“At both maternity services, we saw an improvement in the level of care being provided to people and their babies since we last rated both services as inadequate. It is positive to see that the trust is now on an improvement journey to bring about better and safer care. 

“Staff in both maternity services were kind and understood the personal, cultural, religious, and social needs of each person and showed understanding and a non-judgmental attitude when caring for or discussing people with mental health needs. 

“At our last well-led inspection, we had concerns around the values and behaviours of some members of the executive team and the negative impact this had on the wider trust. During this inspection, we saw a team that consistently led with integrity who were open and honest in their approach. 

“The executive team’s actions matched their words and owned up to their mistakes rather than blaming their team or making excuses. However, while the culture across the trust was improving and encouraged openness and honesty at all levels within the organisation, some staff still didn’t always feel able to raise concerns without fear of retribution.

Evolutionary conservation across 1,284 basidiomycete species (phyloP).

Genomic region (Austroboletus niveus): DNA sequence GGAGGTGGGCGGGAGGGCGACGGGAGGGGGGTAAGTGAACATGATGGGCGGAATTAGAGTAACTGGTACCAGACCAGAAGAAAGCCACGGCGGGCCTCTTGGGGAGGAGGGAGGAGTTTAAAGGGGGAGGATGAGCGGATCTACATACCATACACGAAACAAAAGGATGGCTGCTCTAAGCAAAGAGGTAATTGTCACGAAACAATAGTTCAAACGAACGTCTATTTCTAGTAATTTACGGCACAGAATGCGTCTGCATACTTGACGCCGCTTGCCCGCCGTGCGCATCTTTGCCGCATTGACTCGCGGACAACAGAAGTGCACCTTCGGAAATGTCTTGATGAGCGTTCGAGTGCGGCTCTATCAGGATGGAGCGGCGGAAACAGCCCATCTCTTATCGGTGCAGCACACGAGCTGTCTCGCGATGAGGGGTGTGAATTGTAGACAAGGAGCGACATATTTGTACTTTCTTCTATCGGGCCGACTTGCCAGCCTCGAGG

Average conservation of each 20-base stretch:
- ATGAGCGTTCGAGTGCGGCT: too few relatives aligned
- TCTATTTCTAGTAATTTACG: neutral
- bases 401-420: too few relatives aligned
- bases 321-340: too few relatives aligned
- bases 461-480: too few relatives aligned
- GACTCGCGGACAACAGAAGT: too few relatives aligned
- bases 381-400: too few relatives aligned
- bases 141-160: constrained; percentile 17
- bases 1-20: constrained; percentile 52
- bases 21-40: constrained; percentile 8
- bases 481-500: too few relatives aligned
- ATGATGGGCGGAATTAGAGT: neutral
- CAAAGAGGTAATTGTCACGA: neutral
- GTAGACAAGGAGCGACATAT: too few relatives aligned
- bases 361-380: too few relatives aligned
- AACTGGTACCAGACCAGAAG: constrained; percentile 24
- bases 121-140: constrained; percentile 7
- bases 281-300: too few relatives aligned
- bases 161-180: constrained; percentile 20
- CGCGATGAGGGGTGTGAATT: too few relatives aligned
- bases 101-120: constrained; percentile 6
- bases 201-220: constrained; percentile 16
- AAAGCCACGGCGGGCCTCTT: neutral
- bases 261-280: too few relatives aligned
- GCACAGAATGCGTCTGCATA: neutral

“Leaders were aware of this and were working to create a workplace that is free from bullying, harassment, racism, and discrimination so we hope to see an improved picture soon. 

“Within maternity services, staff must ensure thorough risk assessments are undertaken to ensure people and their babies are free from harm and abuse. Improvements are also needed to ensure medicines are stored and administered safely. 

“We will continue to monitor the trust, including through future inspections, to ensure the necessary improvements are made so people and can receive safe and appropriate care.” 

The report also identifies areas for further improvement in maternity services, including the management of medicines, infection prevention and control and ensuring thorough risk assessments are consistently undertaken. These, and other improvements are part of the Trust’s Maternity Improvement Programme, with progress reported publicly to the Board. During their previous inspection, the CQC was not assured the Trust was discharging its duty of candour responsibilities appropriately. The CQC found progress had been made, however there is more to do and further work is in progress.